Previous reports had confirmed that MRTF-A played a regulatory role on downstream target genes through binding to the CarG box. Exactly there was one potential CarG box on Nrf2 promoter region. Then the effect of MRTF-A on the transcriptional activity of Nrf2 was analyzed by luciferase assay. The results prompted that the transcriptional activity of Nrf2 promoter could be up-regulated by MRTF-A (Figure (Figure5A).5A). However, the Nrf2 transcriptional activity was not affected with a mutated CarG box (Figure (Figure5B).5B). The results might indicate MRTF-A affected the Nrf2 transcriptional activity through binding to the CarG box. To further tested the mechanism of this regulation, we used chromatin immunoprecipitation (ChIP) to investigate in normal hela cells. Datas showed that MRTF-A could be combined with CarG box, consistent with results of luciferase assay (Figure (Figure5C5C).

Figure 5
MRTF-A effected the Nrf2 expression through binding to the CarG box of Nrf2 promoter


Chemotherapy was one of the important means for the treatment of cancer. And resistance was a major obstacle hindering the effect of chemotherapy, which related to many kinds of cancer drugs used commonly in the clinical. In recent years, the research progress in the mechanism of multidrug resistance of cancer was more concentrated in the aspects of drug transport pump and cell apoptosis. However more important information should be gained through the study of cancer drug resistance mechanisms to help patients overcome drug resistance and improve the effectiveness of cancer chemotherapy, while helping to find more effective anti-cancer target molecules.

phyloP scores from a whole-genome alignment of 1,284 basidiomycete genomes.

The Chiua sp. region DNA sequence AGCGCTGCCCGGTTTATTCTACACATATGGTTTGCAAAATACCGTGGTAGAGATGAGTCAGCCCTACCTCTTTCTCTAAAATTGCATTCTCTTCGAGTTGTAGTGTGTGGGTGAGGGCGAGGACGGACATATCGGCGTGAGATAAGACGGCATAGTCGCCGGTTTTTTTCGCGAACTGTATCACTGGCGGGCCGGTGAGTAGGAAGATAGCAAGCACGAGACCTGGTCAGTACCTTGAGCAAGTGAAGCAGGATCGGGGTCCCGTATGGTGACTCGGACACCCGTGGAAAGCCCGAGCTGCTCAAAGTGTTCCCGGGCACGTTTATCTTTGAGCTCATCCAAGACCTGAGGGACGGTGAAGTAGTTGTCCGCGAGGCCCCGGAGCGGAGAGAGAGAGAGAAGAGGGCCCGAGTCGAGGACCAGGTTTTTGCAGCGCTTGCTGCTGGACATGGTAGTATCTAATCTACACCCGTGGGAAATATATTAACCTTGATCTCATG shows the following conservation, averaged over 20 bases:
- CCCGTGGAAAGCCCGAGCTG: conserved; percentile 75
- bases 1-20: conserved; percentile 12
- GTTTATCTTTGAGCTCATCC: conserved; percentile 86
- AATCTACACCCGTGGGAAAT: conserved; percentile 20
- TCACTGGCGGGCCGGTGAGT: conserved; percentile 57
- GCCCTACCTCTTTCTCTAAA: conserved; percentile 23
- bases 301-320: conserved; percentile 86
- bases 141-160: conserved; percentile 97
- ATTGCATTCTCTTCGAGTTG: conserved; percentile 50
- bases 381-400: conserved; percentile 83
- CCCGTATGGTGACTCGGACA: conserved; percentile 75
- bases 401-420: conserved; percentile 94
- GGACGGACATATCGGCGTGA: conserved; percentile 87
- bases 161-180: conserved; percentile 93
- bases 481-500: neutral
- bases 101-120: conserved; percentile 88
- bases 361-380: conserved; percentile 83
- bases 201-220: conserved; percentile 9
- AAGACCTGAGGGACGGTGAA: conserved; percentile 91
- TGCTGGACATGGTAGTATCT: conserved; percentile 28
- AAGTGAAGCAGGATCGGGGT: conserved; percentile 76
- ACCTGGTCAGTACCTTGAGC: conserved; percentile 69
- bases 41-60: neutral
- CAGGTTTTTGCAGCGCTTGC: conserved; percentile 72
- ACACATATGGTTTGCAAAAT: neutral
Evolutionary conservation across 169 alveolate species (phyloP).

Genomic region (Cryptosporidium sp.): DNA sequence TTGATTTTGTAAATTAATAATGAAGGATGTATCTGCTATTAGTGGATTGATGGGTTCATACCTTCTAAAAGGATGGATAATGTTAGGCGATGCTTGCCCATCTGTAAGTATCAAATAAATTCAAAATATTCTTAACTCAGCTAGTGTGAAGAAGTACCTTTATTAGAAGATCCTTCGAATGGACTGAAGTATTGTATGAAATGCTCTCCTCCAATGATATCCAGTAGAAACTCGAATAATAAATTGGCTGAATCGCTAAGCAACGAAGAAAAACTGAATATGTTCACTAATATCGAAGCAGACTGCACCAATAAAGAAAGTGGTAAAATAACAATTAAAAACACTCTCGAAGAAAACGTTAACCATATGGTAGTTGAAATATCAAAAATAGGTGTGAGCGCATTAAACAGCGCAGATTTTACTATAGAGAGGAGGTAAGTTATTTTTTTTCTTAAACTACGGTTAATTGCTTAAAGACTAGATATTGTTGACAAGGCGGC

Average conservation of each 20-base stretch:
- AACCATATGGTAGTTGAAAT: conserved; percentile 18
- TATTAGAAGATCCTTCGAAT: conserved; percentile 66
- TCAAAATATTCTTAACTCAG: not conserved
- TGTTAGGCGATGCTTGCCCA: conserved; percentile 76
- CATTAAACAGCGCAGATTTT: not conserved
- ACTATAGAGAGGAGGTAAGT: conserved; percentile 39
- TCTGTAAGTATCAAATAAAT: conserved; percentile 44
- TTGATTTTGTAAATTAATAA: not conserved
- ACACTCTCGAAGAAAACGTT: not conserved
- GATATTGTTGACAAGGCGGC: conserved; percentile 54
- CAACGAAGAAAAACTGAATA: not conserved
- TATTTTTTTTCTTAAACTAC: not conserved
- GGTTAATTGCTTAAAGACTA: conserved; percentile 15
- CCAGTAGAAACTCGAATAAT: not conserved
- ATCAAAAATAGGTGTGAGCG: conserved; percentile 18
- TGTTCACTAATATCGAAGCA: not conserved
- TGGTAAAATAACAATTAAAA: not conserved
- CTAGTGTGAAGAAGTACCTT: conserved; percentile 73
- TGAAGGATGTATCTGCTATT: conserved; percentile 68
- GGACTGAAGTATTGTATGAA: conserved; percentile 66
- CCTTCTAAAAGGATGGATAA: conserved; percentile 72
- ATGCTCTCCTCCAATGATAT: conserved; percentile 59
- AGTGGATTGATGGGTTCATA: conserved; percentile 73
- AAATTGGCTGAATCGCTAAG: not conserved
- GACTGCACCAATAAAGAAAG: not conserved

A large number of studies showed that Nrf2 was an important molecule associated with the drug resistance of anticancer drugs. In different cancer cells, the mutation of Nrf2 and/or Nrf2-associated inhibitors Keap1 made the increase of Nrf2 [710]. The mechanism of drug resistance of Nrf2 was as follows: Nrf2 as a nuclear transcription factor transported into the nucleus and binding to the AREs sequence, activating the molecules downstream, such as antioxidant molecules, detoxification protein and inhibiting cell apoptosis (Bcl-2) and multidrug resistance drug associated protein (MRP), and then participated in the oxidative stress reaction to make cancer cells resistant to drugs [1113]. Nrf2 and drug resistance related studies had been developed rapidly, but we knew little about the relationship between MRTF-A and drug resistance. MRTF-A was generally considered to have a wide range of effects on cell growth, migration, differentiation, and apoptosis [1415]. It could form a complex with SRF protein then regulated the transcription of downstream target genes by binding to highly conserved cis regulatory element CC (AT) 6GG (CarG box) in the promoters of target genes [1719]. According to this, we analyzed the sequence of Nrf2 promoter. Luckily, we found a CarG box. Then we performed MRTF-A over expression and silence in hela cells, to observe the level of endogenous Nrf2. It was exciting to find that the expression of Nrf2 was positively correlated with the level of MRTF-A. At this point we had reason to believe that MRTF-A could affect the drug resistance. And the following experiments confirmed our speculation.